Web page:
Probing the Chemical Composition and Work Function of Suspended Reduced Graphene Oxide Membranes under Controlled Humidity Conditions
Jan Sebastian Dominic Rodriguez1*, Takuji Ohigashi2, Chi-Cheng Lee1, Meng-Hsuan Tsai1, Chueh-Cheng Yang3,4, Chia-Hsin Wang3, Chi Chen5, Way-Faung Pong1, Hsiang-Chih Chiu6, Cheng-Hao Chuang1
1Department of Physics, Tamkang University, New Taipei City, Taiwan
2Institute for Molecular Science, Okazaki, Japan
3National Synchrotron Radiation Research Center, Hsinchu, Taiwan
4Department of Materials Science and Engineering, National Yang Ming Chiao Tung University, Hsinchu, Taiwan
5Research Center for Applied Sciences, Academia Sinica, Taipei, Taiwan
6Department of Physics, National Taiwan Normal University, Taipei, Taiwan
* Presenter:Jan Sebastian Dominic Rodriguez,
Electrochemical reduction of graphene oxide (GO) has emerged to be an alternative route to producing reduced GO (rGO) membranes. In our previous work, we were able to grow rGO flakes suspended on Au mesh with interesting patterns formed by distinct differences in oxidation when observed under scanning electron microscopy. Using Kelvin probe force microscopy, the same pattern of rGO was also observed for the diversity of work functions ranging from 5.55 to 5.70 eV compared with the uniform distribution of GO of 5.78 eV. Moreover, scanning transmission X-ray microscopy shows the chemical composition coordination mixing of C-OH, C-O-C, HO-C=O, and C=O bonds at nanoscale resolution. Density functional theory calculations ascribed the work function values to the diversity of functional groups, with dependence on the number of O atoms. Controlling the work function holds great significance for photovoltaic behavior and band alignment in photoelectric devices. In our present work, we probe the effect of the presence of water layers on the wide range of work function of rGO at nanoscale, which is of prime importance in elucidating the mechanism of water adsorption on GO, and is significant in applications for dehumidification and ion separation.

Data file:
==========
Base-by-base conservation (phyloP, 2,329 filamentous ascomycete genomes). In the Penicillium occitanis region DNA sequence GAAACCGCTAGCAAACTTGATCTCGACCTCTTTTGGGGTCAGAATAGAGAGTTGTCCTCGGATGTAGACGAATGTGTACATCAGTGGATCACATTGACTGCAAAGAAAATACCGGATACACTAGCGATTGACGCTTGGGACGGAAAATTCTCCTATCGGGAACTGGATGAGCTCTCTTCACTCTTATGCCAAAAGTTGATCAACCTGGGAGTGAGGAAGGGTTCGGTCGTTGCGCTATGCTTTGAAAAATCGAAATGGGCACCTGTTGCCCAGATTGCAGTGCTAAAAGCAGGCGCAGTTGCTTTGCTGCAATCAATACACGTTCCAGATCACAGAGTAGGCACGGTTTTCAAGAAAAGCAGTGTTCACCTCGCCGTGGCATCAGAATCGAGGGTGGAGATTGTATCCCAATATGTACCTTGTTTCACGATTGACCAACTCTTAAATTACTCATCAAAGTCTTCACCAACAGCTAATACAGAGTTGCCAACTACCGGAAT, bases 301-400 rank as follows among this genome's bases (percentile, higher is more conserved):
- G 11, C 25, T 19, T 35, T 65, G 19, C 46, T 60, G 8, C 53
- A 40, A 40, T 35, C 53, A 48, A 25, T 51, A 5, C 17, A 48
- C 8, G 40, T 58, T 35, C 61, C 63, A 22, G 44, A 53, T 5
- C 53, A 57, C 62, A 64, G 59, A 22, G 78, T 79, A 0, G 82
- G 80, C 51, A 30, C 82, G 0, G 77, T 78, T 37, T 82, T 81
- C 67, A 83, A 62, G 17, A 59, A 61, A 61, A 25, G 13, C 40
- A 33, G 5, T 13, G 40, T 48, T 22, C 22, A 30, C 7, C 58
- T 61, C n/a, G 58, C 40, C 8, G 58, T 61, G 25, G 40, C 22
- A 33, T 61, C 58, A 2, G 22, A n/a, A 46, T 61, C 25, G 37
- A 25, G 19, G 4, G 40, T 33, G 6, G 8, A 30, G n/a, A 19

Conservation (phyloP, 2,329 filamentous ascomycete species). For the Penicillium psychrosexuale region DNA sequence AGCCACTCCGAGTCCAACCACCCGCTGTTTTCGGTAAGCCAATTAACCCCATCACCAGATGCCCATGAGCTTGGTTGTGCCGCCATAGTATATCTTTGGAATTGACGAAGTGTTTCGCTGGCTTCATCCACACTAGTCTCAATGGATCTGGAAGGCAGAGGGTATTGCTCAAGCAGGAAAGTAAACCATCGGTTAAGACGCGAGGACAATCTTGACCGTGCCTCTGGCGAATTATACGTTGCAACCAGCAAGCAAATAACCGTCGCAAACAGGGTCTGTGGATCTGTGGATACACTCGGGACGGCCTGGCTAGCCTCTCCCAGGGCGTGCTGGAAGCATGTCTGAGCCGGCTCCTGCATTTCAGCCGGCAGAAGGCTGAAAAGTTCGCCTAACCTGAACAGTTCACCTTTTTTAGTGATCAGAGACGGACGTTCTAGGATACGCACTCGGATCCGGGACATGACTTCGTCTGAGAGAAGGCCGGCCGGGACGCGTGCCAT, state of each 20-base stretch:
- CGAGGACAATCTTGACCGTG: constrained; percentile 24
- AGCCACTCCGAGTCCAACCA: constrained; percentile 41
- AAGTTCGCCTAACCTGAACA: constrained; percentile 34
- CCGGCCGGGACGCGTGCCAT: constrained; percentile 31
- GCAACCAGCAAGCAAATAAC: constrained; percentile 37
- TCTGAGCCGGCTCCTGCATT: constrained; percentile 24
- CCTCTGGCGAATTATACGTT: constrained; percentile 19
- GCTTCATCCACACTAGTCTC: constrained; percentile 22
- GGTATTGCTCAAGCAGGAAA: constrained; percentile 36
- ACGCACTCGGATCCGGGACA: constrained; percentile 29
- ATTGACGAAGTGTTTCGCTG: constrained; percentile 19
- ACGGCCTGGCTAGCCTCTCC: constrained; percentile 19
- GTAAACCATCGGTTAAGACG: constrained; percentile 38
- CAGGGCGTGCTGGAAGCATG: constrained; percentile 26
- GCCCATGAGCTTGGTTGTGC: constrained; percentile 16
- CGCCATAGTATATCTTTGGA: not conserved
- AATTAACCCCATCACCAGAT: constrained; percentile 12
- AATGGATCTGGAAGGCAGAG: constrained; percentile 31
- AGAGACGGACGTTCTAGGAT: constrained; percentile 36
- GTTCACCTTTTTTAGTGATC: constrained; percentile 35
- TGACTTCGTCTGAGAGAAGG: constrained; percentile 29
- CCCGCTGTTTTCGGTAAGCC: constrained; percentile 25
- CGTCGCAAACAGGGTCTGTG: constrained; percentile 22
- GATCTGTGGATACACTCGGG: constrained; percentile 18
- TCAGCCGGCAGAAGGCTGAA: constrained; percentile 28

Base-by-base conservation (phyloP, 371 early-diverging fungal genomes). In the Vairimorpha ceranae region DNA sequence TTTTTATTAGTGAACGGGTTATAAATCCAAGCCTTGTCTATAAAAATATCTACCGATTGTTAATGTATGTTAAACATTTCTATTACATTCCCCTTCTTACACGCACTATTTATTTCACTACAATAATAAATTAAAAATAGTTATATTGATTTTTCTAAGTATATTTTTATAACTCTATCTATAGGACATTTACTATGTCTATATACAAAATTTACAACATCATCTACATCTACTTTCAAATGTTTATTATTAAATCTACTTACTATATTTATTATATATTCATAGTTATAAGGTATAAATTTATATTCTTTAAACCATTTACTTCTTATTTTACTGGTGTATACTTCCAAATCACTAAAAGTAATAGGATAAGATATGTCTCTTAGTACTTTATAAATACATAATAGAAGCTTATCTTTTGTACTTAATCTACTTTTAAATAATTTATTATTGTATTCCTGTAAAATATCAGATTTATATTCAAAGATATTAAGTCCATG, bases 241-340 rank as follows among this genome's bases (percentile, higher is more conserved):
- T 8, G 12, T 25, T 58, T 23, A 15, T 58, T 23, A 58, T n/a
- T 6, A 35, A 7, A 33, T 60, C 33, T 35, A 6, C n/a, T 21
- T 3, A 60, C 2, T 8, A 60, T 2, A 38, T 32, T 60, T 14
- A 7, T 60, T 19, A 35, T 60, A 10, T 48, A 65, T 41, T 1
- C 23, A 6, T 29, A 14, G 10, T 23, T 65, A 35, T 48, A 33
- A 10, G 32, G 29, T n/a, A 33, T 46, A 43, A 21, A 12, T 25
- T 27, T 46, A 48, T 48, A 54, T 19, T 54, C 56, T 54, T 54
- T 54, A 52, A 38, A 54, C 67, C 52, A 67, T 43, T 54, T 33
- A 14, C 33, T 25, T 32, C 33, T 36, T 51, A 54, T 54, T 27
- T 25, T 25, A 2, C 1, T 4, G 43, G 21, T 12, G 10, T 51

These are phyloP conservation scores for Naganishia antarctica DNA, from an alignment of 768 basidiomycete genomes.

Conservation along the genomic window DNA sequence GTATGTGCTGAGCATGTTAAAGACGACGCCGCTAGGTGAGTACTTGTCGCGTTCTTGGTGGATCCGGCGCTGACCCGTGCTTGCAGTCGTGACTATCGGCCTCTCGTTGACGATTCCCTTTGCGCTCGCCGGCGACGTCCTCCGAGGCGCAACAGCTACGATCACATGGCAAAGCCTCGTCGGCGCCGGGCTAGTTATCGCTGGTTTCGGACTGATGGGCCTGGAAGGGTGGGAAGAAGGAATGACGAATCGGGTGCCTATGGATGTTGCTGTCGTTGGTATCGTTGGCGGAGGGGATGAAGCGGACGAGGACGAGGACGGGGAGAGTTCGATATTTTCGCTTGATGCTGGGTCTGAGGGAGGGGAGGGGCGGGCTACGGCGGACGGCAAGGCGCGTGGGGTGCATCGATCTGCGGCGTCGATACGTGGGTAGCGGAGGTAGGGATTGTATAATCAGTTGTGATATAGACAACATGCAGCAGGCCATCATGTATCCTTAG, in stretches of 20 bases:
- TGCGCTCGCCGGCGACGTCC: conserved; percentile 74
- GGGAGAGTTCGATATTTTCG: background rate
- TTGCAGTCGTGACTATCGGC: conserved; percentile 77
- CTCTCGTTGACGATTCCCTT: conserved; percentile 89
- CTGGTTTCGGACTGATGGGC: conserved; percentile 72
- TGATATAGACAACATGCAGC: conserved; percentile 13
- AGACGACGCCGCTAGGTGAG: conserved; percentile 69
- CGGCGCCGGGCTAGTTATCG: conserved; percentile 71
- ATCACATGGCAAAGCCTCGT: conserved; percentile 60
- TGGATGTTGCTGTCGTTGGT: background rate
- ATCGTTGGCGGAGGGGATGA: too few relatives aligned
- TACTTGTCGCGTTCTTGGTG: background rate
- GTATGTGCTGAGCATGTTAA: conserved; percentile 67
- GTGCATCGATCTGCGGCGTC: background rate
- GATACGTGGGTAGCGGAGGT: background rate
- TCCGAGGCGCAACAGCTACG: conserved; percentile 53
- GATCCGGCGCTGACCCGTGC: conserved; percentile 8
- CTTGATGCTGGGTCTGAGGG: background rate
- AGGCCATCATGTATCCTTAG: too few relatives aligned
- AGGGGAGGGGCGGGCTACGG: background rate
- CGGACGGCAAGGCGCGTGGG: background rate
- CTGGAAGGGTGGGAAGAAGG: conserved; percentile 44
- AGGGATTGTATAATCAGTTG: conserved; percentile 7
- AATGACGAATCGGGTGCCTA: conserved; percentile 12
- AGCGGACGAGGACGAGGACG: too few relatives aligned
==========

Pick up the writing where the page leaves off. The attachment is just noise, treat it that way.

Keywords: suspended graphene oxide, kelvin probe force microscopy, surface potential, water adsorption